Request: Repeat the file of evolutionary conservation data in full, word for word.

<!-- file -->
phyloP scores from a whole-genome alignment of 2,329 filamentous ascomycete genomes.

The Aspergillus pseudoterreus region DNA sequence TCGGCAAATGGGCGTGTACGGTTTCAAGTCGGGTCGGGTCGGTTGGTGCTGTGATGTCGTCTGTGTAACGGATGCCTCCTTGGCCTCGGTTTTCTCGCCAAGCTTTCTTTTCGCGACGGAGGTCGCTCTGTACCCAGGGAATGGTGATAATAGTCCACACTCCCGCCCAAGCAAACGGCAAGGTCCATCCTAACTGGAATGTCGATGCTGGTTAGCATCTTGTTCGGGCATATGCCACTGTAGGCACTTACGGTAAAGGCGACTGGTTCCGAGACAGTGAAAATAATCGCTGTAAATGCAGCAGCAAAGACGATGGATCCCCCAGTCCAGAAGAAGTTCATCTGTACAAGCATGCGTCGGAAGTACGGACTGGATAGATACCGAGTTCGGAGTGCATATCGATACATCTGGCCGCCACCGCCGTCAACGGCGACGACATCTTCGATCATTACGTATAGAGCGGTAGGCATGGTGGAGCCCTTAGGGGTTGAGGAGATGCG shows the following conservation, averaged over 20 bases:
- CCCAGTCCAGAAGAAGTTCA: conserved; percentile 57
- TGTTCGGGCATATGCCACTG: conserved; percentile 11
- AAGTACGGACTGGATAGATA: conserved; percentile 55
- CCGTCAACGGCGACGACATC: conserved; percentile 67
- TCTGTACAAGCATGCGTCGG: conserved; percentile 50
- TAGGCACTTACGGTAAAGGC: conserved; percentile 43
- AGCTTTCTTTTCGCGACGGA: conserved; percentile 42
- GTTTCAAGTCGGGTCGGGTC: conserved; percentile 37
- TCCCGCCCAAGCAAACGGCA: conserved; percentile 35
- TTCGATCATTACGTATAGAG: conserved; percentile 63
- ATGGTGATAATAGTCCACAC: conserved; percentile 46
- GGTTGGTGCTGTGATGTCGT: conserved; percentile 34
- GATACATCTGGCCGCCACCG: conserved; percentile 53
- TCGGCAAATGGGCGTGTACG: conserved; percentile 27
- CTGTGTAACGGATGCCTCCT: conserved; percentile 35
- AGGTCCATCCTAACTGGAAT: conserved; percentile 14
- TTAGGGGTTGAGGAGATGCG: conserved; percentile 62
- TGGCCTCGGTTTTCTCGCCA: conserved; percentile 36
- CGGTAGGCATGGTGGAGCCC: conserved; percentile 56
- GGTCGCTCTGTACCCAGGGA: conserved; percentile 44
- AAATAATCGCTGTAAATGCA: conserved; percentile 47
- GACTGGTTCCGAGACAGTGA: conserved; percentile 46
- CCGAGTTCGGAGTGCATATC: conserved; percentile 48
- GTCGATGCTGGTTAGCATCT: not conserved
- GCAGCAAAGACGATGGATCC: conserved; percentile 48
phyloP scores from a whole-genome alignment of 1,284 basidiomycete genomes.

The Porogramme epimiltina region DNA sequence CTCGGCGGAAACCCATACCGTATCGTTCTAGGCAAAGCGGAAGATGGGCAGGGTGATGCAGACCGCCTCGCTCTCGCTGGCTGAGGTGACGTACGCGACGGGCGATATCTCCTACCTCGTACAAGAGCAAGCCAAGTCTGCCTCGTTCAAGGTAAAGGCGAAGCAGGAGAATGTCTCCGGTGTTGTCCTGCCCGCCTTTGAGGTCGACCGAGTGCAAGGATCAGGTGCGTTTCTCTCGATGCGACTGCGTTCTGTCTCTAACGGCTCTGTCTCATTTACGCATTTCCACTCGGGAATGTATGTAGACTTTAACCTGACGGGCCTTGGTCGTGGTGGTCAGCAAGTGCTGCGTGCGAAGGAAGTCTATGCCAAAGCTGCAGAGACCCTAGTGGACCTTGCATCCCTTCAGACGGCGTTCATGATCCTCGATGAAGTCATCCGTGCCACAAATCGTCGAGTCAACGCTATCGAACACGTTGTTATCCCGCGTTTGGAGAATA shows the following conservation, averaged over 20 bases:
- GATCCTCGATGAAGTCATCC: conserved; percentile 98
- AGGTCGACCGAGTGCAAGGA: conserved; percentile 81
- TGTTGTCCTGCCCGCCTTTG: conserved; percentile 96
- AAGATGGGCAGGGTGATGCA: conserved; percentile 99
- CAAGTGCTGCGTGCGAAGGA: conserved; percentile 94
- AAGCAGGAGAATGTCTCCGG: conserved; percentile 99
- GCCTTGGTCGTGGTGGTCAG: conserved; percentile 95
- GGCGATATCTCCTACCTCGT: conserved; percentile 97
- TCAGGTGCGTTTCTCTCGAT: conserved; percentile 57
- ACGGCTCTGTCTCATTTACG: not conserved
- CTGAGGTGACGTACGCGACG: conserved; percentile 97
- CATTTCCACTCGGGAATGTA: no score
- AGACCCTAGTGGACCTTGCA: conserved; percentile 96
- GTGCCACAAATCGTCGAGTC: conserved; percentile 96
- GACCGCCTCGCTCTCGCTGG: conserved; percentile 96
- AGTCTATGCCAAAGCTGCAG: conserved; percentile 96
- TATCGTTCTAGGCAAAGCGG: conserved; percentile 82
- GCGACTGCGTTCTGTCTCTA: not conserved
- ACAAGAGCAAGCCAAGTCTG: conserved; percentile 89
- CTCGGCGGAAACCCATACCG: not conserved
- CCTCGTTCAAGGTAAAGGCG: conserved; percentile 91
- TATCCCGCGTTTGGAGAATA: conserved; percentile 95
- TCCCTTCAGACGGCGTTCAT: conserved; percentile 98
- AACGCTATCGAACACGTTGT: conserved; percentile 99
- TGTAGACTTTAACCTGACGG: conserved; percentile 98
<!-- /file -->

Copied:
phyloP scores from a whole-genome alignment of 2,329 filamentous ascomycete genomes.

The Aspergillus pseudoterreus region DNA sequence TCGGCAAATGGGCGTGTACGGTTTCAAGTCGGGTCGGGTCGGTTGGTGCTGTGATGTCGTCTGTGTAACGGATGCCTCCTTGGCCTCGGTTTTCTCGCCAAGCTTTCTTTTCGCGACGGAGGTCGCTCTGTACCCAGGGAATGGTGATAATAGTCCACACTCCCGCCCAAGCAAACGGCAAGGTCCATCCTAACTGGAATGTCGATGCTGGTTAGCATCTTGTTCGGGCATATGCCACTGTAGGCACTTACGGTAAAGGCGACTGGTTCCGAGACAGTGAAAATAATCGCTGTAAATGCAGCAGCAAAGACGATGGATCCCCCAGTCCAGAAGAAGTTCATCTGTACAAGCATGCGTCGGAAGTACGGACTGGATAGATACCGAGTTCGGAGTGCATATCGATACATCTGGCCGCCACCGCCGTCAACGGCGACGACATCTTCGATCATTACGTATAGAGCGGTAGGCATGGTGGAGCCCTTAGGGGTTGAGGAGATGCG shows the following conservation, averaged over 20 bases:
- CCCAGTCCAGAAGAAGTTCA: conserved; percentile 57
- TGTTCGGGCATATGCCACTG: conserved; percentile 11
- AAGTACGGACTGGATAGATA: conserved; percentile 55
- CCGTCAACGGCGACGACATC: conserved; percentile 67
- TCTGTACAAGCATGCGTCGG: conserved; percentile 50
- TAGGCACTTACGGTAAAGGC: conserved; percentile 43
- AGCTTTCTTTTCGCGACGGA: conserved; percentile 42
- GTTTCAAGTCGGGTCGGGTC: conserved; percentile 37
- TCCCGCCCAAGCAAACGGCA: conserved; percentile 35
- TTCGATCATTACGTATAGAG: conserved; percentile 63
- ATGGTGATAATAGTCCACAC: conserved; percentile 46
- GGTTGGTGCTGTGATGTCGT: conserved; percentile 34
- GATACATCTGGCCGCCACCG: conserved; percentile 53
- TCGGCAAATGGGCGTGTACG: conserved; percentile 27
- CTGTGTAACGGATGCCTCCT: conserved; percentile 35
- AGGTCCATCCTAACTGGAAT: conserved; percentile 14
- TTAGGGGTTGAGGAGATGCG: conserved; percentile 62
- TGGCCTCGGTTTTCTCGCCA: conserved; percentile 36
- CGGTAGGCATGGTGGAGCCC: conserved; percentile 56
- GGTCGCTCTGTACCCAGGGA: conserved; percentile 44
- AAATAATCGCTGTAAATGCA: conserved; percentile 47
- GACTGGTTCCGAGACAGTGA: conserved; percentile 46
- CCGAGTTCGGAGTGCATATC: conserved; percentile 48
- GTCGATGCTGGTTAGCATCT: not conserved
- GCAGCAAAGACGATGGATCC: conserved; percentile 48
phyloP scores from a whole-genome alignment of 1,284 basidiomycete genomes.

The Porogramme epimiltina region DNA sequence CTCGGCGGAAACCCATACCGTATCGTTCTAGGCAAAGCGGAAGATGGGCAGGGTGATGCAGACCGCCTCGCTCTCGCTGGCTGAGGTGACGTACGCGACGGGCGATATCTCCTACCTCGTACAAGAGCAAGCCAAGTCTGCCTCGTTCAAGGTAAAGGCGAAGCAGGAGAATGTCTCCGGTGTTGTCCTGCCCGCCTTTGAGGTCGACCGAGTGCAAGGATCAGGTGCGTTTCTCTCGATGCGACTGCGTTCTGTCTCTAACGGCTCTGTCTCATTTACGCATTTCCACTCGGGAATGTATGTAGACTTTAACCTGACGGGCCTTGGTCGTGGTGGTCAGCAAGTGCTGCGTGCGAAGGAAGTCTATGCCAAAGCTGCAGAGACCCTAGTGGACCTTGCATCCCTTCAGACGGCGTTCATGATCCTCGATGAAGTCATCCGTGCCACAAATCGTCGAGTCAACGCTATCGAACACGTTGTTATCCCGCGTTTGGAGAATA shows the following conservation, averaged over 20 bases:
- GATCCTCGATGAAGTCATCC: conserved; percentile 98
- AGGTCGACCGAGTGCAAGGA: conserved; percentile 81
- TGTTGTCCTGCCCGCCTTTG: conserved; percentile 96
- AAGATGGGCAGGGTGATGCA: conserved; percentile 99
- CAAGTGCTGCGTGCGAAGGA: conserved; percentile 94
- AAGCAGGAGAATGTCTCCGG: conserved; percentile 99
- GCCTTGGTCGTGGTGGTCAG: conserved; percentile 95
- GGCGATATCTCCTACCTCGT: conserved; percentile 97
- TCAGGTGCGTTTCTCTCGAT: conserved; percentile 57
- ACGGCTCTGTCTCATTTACG: not conserved
- CTGAGGTGACGTACGCGACG: conserved; percentile 97
- CATTTCCACTCGGGAATGTA: no score
- AGACCCTAGTGGACCTTGCA: conserved; percentile 96
- GTGCCACAAATCGTCGAGTC: conserved; percentile 96
- GACCGCCTCGCTCTCGCTGG: conserved; percentile 96
- AGTCTATGCCAAAGCTGCAG: conserved; percentile 96
- TATCGTTCTAGGCAAAGCGG: conserved; percentile 82
- GCGACTGCGTTCTGTCTCTA: not conserved
- ACAAGAGCAAGCCAAGTCTG: conserved; percentile 89
- CTCGGCGGAAACCCATACCG: not conserved
- CCTCGTTCAAGGTAAAGGCG: conserved; percentile 91
- TATCCCGCGTTTGGAGAATA: conserved; percentile 95
- TCCCTTCAGACGGCGTTCAT: conserved; percentile 98
- AACGCTATCGAACACGTTGT: conserved; percentile 99
- TGTAGACTTTAACCTGACGG: conserved; percentile 98